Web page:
Moyo is a Japanese term from the game of Go (Wei Qi/Badouk). The best single-word English description of a moyo is a framework. Describing it as prospective territory would be more or less correct, as well.

A moyo is essentially an area of the board that is more or less loosely enclosed by stones of the same color. It is not to be confused with actual territory. To say something is territory in Go is to say that it will still be territory at the end of the game. A moyo is generally so large that if it were actually territory, its owner would win the game. Therefore, the opponent must invade or reduce the moyo before its owner has a chance to solidify it. In the process of removing chunks of the moyo, the opponent allows the owner the opportunity to solidify part of the moyo into actual territory. Thus, moyo strategy may be more or less summed up (for laypeople) as follows: Instead of enclosing n points of territory, try to enclose 3n points not so strongly as to be territory (as that would be impossible), but firmly enough that when attacked, something like half of it will turn into actual territory, which is more than you would have gotten if you'd gone for territory right off the bat. To clarify a little bit, here's a full-goban diagram that might help (note that this situation would be unlikely to arise in an actual game, but it's useful to illustrate):

...................
.........x.........
..o..o.............
...o.....x.....x...
...................
..o................
...........x.......
...................
...................
...,.....x.....x...
...................
...................
................x..
..o................
..o.....x..........
.o.o.....x.....x...
...o...............
....o..............
...................

(The comma is a hoshi (star point) and is for reference only. People who don't know what it is can ignore it, as it has no game effect.)

The white (o) stones enclose territory in the corners. The points therein are pretty much unassailable. Black (x), on the other hand, has no one point that is guaranteed to be territory, despite having 10 stones on the right side of the board. However, the idea is that although no one point is guaranteed to be territory, it is pretty much guaranteed that at the end of the game, a large percentage of the right side of the board will belong to black at the end of the game, because in invading one section, white will allow black to strengthen another section.

So, what do you do when your opponent builds a moyo? Well, the worst thing you can do is ignore it, since he'll either just continue to expand it, or start fortifying and turning it into territory. You basically have three options.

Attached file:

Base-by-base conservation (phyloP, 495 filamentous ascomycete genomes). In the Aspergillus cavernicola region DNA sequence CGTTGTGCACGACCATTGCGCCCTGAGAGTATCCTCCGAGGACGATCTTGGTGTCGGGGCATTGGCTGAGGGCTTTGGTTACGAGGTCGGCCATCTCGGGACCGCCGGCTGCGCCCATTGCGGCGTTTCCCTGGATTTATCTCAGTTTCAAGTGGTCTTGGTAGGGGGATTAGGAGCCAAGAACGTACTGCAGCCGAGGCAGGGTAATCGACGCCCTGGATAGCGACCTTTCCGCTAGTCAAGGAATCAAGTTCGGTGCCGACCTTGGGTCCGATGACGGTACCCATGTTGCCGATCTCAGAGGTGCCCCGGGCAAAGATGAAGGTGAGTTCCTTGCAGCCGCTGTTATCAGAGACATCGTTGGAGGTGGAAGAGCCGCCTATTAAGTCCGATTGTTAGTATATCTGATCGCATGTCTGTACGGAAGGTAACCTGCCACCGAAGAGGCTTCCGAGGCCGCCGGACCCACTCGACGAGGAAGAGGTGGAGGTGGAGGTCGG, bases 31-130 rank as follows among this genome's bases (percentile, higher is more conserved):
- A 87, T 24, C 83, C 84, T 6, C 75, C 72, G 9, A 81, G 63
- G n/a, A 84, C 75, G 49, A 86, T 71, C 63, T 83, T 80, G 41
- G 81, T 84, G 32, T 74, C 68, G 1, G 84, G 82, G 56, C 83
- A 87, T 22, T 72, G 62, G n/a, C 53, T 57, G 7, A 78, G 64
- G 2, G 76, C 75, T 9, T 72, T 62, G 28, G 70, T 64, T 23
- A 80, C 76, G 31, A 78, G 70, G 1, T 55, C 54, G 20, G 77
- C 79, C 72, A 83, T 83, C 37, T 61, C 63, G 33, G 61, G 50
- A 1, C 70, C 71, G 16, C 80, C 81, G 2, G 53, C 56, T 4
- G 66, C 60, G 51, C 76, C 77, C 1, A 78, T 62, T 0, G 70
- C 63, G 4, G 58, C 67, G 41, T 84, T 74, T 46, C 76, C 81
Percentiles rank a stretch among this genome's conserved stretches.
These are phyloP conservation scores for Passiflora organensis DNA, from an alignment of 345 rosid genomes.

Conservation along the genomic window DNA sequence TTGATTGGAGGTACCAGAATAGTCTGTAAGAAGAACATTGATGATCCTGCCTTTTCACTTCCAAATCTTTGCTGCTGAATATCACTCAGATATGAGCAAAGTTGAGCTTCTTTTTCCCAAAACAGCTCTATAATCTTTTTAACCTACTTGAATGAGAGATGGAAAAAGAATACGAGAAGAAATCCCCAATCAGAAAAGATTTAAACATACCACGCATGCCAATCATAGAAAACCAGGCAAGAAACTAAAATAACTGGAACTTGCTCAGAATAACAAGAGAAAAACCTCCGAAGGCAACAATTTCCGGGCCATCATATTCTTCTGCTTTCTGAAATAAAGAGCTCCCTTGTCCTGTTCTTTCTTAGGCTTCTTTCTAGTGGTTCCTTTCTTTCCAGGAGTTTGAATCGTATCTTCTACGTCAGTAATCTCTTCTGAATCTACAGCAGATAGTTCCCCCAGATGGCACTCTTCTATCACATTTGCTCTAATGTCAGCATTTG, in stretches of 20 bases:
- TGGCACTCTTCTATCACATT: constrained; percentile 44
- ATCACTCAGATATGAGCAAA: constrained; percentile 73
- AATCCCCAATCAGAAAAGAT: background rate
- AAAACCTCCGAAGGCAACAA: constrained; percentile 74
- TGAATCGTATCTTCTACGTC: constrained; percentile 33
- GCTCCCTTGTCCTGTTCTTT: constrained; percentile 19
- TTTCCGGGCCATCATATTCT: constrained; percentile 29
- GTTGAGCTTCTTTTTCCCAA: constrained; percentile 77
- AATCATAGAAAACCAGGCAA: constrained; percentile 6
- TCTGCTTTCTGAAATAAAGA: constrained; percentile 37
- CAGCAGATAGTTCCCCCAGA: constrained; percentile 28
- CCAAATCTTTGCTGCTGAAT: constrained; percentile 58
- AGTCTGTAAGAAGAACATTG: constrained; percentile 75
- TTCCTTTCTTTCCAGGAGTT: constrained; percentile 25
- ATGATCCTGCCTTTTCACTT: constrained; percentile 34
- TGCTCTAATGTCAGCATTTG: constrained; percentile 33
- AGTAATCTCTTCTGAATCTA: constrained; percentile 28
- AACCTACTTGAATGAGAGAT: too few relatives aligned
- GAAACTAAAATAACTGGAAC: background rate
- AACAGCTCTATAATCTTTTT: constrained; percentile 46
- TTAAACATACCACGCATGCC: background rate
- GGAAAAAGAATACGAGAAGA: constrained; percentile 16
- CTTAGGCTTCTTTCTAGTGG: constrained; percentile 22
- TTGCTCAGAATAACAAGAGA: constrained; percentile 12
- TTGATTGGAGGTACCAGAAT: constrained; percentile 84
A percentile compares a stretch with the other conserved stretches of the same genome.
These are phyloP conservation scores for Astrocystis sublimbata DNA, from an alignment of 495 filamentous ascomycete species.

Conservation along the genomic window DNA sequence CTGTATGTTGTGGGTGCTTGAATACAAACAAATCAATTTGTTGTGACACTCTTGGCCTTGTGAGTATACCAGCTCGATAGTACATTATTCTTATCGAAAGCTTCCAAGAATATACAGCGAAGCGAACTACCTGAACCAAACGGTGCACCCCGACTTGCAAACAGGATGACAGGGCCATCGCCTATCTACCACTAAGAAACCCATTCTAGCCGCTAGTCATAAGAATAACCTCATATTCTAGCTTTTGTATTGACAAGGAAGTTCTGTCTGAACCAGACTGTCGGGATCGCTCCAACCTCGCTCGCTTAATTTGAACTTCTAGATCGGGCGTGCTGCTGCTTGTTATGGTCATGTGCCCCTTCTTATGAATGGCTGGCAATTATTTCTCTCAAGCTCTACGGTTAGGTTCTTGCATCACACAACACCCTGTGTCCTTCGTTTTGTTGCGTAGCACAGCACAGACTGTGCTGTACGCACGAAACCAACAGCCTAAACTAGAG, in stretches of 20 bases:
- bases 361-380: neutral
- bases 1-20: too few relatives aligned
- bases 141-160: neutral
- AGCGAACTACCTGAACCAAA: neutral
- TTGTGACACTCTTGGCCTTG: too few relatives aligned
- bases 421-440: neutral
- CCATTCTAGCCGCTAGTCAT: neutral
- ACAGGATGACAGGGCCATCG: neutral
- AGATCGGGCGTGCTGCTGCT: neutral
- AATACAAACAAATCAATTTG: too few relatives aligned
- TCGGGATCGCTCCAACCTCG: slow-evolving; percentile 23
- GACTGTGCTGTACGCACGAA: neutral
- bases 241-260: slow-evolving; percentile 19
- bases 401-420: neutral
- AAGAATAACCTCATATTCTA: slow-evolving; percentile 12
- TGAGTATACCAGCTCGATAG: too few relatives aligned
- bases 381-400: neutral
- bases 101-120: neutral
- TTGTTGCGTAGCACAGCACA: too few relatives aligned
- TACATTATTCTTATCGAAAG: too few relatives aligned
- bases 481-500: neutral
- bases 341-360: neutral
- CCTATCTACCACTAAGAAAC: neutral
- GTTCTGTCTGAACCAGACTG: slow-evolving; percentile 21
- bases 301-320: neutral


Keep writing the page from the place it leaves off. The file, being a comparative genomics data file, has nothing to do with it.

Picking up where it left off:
• Invade. This is the most aggressive strategy, and needs the most skill to make work. Invading means playing a stone fairly deep inside the moyo, then trying to either connect out to a living group of your own, or form two eyes and live on the spot. Both can be quite tricky. Generally, one must make sabaki, which is quite tricky. This means making a very light formation of stones in the opponent's moyo, so that the opponent can capture some of them, but must allow some of the others to escape in the process. This is the domain of strong players, and I'm not qualified to talk much about it.
  • Reduce. Less aggressive than invasion, reduction involves playing stones just a little bit inside the moyo, so that the opponent is more likely to play further inside to push your stones out, rather than playing outside your stones and forcing you to invade. In the process, you've succeeded in squeezing the walls of his moyo slightly inwards, so that the enclosed territory is less. There is a proverb that "Reduction is worth as much as invasion." It's usually much safer, too.
  • Build your own moyo. Aggressive in a different way, it's also often feasible to try to "out-moyo" your opponent. One must be careful though. It is often said that in a moyo vs. moyo game, you should check to see whose moyo is bigger. If your opponent's is bigger, try to reduce it (invasion might have the unintended effect of pushing him out into your moyo, which would be disatrous), and if yours is bigger, just keep enlarging it until he reduces or invades. It is generally not recommended to try to "catch up" if your moyo is smaller, since you'll end up overplaying and stretching yourself too thin in the attempt to expand faster. Then your opponent will attack and destroy everything you built.

Moyos can be a useful concept to apply to real life, like many concepts in Go. The real life interpretation is this: instead of trying to make sure you gain a specific advantage out of a situation, try to set the situation up so that no matter what happens, you get something out of it. For instance, if trying to get a girlfriend, it might be a better idea to try to put yourself in social situations where it's easy to meet a large number of potential girlfriends, so that your odds are good of ending up with one of them, than to pick one specific girl and devote all your energies to trying to get her. I'm sure there are plenty of other examples, but this is the one that sprung to mind.

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